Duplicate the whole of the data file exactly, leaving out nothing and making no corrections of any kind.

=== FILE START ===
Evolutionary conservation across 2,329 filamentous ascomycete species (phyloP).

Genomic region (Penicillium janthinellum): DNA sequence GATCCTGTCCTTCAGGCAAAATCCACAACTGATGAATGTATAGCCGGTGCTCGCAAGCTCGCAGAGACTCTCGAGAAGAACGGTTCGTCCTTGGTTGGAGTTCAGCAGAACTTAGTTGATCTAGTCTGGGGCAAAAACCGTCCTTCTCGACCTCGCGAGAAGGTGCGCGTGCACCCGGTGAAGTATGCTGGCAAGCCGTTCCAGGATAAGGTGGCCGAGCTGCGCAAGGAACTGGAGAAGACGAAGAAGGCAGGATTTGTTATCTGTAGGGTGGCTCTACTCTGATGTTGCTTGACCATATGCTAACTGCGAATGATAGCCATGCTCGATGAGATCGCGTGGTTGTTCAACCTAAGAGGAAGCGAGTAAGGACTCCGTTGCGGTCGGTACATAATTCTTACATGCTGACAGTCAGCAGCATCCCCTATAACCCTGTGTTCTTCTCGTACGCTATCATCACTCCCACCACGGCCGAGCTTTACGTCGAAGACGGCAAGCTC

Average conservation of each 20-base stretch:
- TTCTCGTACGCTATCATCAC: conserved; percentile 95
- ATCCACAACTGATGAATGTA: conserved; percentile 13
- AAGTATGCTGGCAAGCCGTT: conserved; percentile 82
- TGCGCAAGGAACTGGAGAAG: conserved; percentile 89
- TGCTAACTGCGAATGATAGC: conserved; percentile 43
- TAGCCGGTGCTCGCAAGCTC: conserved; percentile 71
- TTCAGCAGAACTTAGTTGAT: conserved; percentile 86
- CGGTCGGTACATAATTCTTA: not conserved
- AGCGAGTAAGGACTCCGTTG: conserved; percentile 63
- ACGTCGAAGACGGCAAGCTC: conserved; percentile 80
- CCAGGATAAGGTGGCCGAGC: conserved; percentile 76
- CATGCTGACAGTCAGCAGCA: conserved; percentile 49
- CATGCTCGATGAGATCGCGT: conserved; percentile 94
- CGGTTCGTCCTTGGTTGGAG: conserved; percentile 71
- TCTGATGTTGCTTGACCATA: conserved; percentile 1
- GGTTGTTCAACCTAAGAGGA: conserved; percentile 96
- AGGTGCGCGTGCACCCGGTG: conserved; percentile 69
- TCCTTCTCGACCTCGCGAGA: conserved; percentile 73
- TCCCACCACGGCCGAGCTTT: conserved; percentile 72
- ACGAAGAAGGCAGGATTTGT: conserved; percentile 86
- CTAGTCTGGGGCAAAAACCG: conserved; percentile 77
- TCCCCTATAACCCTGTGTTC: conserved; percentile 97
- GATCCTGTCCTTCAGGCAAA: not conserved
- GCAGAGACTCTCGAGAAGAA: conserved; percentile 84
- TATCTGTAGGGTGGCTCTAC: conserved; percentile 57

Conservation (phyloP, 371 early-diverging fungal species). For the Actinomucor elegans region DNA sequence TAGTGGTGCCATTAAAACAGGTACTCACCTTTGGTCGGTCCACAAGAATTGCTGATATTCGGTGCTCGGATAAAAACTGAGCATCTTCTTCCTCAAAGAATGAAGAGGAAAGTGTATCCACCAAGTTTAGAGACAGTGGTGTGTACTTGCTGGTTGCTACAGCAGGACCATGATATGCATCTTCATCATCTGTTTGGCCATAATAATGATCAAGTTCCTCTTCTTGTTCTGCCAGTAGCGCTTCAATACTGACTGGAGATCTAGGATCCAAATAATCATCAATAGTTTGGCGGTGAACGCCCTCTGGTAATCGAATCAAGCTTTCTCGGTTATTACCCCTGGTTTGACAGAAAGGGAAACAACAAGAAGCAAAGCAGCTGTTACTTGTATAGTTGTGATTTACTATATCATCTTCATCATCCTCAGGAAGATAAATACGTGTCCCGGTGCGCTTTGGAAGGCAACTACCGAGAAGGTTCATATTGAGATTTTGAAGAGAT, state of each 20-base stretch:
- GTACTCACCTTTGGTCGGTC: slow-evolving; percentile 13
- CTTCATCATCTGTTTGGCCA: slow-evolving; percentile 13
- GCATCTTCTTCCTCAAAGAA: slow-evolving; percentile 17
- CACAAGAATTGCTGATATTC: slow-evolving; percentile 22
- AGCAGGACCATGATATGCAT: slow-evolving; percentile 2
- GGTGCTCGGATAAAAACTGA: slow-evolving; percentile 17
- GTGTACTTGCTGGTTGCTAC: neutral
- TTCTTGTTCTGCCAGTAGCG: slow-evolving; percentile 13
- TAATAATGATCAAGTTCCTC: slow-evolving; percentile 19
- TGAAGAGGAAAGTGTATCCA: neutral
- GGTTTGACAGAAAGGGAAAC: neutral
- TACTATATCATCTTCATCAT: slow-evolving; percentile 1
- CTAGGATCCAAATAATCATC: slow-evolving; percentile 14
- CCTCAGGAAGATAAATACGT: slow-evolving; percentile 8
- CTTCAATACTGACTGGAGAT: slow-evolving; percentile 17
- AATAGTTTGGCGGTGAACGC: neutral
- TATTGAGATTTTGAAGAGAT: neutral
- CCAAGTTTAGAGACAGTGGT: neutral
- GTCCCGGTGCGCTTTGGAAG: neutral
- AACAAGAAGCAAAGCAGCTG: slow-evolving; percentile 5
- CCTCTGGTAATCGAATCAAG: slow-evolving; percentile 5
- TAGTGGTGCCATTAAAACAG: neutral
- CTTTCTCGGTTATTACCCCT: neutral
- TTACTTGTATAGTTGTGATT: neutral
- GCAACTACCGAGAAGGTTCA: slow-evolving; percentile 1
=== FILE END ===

Evolutionary conservation across 2,329 filamentous ascomycete species (phyloP).

Genomic region (Penicillium janthinellum): DNA sequence GATCCTGTCCTTCAGGCAAAATCCACAACTGATGAATGTATAGCCGGTGCTCGCAAGCTCGCAGAGACTCTCGAGAAGAACGGTTCGTCCTTGGTTGGAGTTCAGCAGAACTTAGTTGATCTAGTCTGGGGCAAAAACCGTCCTTCTCGACCTCGCGAGAAGGTGCGCGTGCACCCGGTGAAGTATGCTGGCAAGCCGTTCCAGGATAAGGTGGCCGAGCTGCGCAAGGAACTGGAGAAGACGAAGAAGGCAGGATTTGTTATCTGTAGGGTGGCTCTACTCTGATGTTGCTTGACCATATGCTAACTGCGAATGATAGCCATGCTCGATGAGATCGCGTGGTTGTTCAACCTAAGAGGAAGCGAGTAAGGACTCCGTTGCGGTCGGTACATAATTCTTACATGCTGACAGTCAGCAGCATCCCCTATAACCCTGTGTTCTTCTCGTACGCTATCATCACTCCCACCACGGCCGAGCTTTACGTCGAAGACGGCAAGCTC

Average conservation of each 20-base stretch:
- TTCTCGTACGCTATCATCAC: conserved; percentile 95
- ATCCACAACTGATGAATGTA: conserved; percentile 13
- AAGTATGCTGGCAAGCCGTT: conserved; percentile 82
- TGCGCAAGGAACTGGAGAAG: conserved; percentile 89
- TGCTAACTGCGAATGATAGC: conserved; percentile 43
- TAGCCGGTGCTCGCAAGCTC: conserved; percentile 71
- TTCAGCAGAACTTAGTTGAT: conserved; percentile 86
- CGGTCGGTACATAATTCTTA: not conserved
- AGCGAGTAAGGACTCCGTTG: conserved; percentile 63
- ACGTCGAAGACGGCAAGCTC: conserved; percentile 80
- CCAGGATAAGGTGGCCGAGC: conserved; percentile 76
- CATGCTGACAGTCAGCAGCA: conserved; percentile 49
- CATGCTCGATGAGATCGCGT: conserved; percentile 94
- CGGTTCGTCCTTGGTTGGAG: conserved; percentile 71
- TCTGATGTTGCTTGACCATA: conserved; percentile 1
- GGTTGTTCAACCTAAGAGGA: conserved; percentile 96
- AGGTGCGCGTGCACCCGGTG: conserved; percentile 69
- TCCTTCTCGACCTCGCGAGA: conserved; percentile 73
- TCCCACCACGGCCGAGCTTT: conserved; percentile 72
- ACGAAGAAGGCAGGATTTGT: conserved; percentile 86
- CTAGTCTGGGGCAAAAACCG: conserved; percentile 77
- TCCCCTATAACCCTGTGTTC: conserved; percentile 97
- GATCCTGTCCTTCAGGCAAA: not conserved
- GCAGAGACTCTCGAGAAGAA: conserved; percentile 84
- TATCTGTAGGGTGGCTCTAC: conserved; percentile 57

Conservation (phyloP, 371 early-diverging fungal species). For the Actinomucor elegans region DNA sequence TAGTGGTGCCATTAAAACAGGTACTCACCTTTGGTCGGTCCACAAGAATTGCTGATATTCGGTGCTCGGATAAAAACTGAGCATCTTCTTCCTCAAAGAATGAAGAGGAAAGTGTATCCACCAAGTTTAGAGACAGTGGTGTGTACTTGCTGGTTGCTACAGCAGGACCATGATATGCATCTTCATCATCTGTTTGGCCATAATAATGATCAAGTTCCTCTTCTTGTTCTGCCAGTAGCGCTTCAATACTGACTGGAGATCTAGGATCCAAATAATCATCAATAGTTTGGCGGTGAACGCCCTCTGGTAATCGAATCAAGCTTTCTCGGTTATTACCCCTGGTTTGACAGAAAGGGAAACAACAAGAAGCAAAGCAGCTGTTACTTGTATAGTTGTGATTTACTATATCATCTTCATCATCCTCAGGAAGATAAATACGTGTCCCGGTGCGCTTTGGAAGGCAACTACCGAGAAGGTTCATATTGAGATTTTGAAGAGAT, state of each 20-base stretch:
- GTACTCACCTTTGGTCGGTC: slow-evolving; percentile 13
- CTTCATCATCTGTTTGGCCA: slow-evolving; percentile 13
- GCATCTTCTTCCTCAAAGAA: slow-evolving; percentile 17
- CACAAGAATTGCTGATATTC: slow-evolving; percentile 22
- AGCAGGACCATGATATGCAT: slow-evolving; percentile 2
- GGTGCTCGGATAAAAACTGA: slow-evolving; percentile 17
- GTGTACTTGCTGGTTGCTAC: neutral
- TTCTTGTTCTGCCAGTAGCG: slow-evolving; percentile 13
- TAATAATGATCAAGTTCCTC: slow-evolving; percentile 19
- TGAAGAGGAAAGTGTATCCA: neutral
- GGTTTGACAGAAAGGGAAAC: neutral
- TACTATATCATCTTCATCAT: slow-evolving; percentile 1
- CTAGGATCCAAATAATCATC: slow-evolving; percentile 14
- CCTCAGGAAGATAAATACGT: slow-evolving; percentile 8
- CTTCAATACTGACTGGAGAT: slow-evolving; percentile 17
- AATAGTTTGGCGGTGAACGC: neutral
- TATTGAGATTTTGAAGAGAT: neutral
- CCAAGTTTAGAGACAGTGGT: neutral
- GTCCCGGTGCGCTTTGGAAG: neutral
- AACAAGAAGCAAAGCAGCTG: slow-evolving; percentile 5
- CCTCTGGTAATCGAATCAAG: slow-evolving; percentile 5
- TAGTGGTGCCATTAAAACAG: neutral
- CTTTCTCGGTTATTACCCCT: neutral
- TTACTTGTATAGTTGTGATT: neutral
- GCAACTACCGAGAAGGTTCA: slow-evolving; percentile 1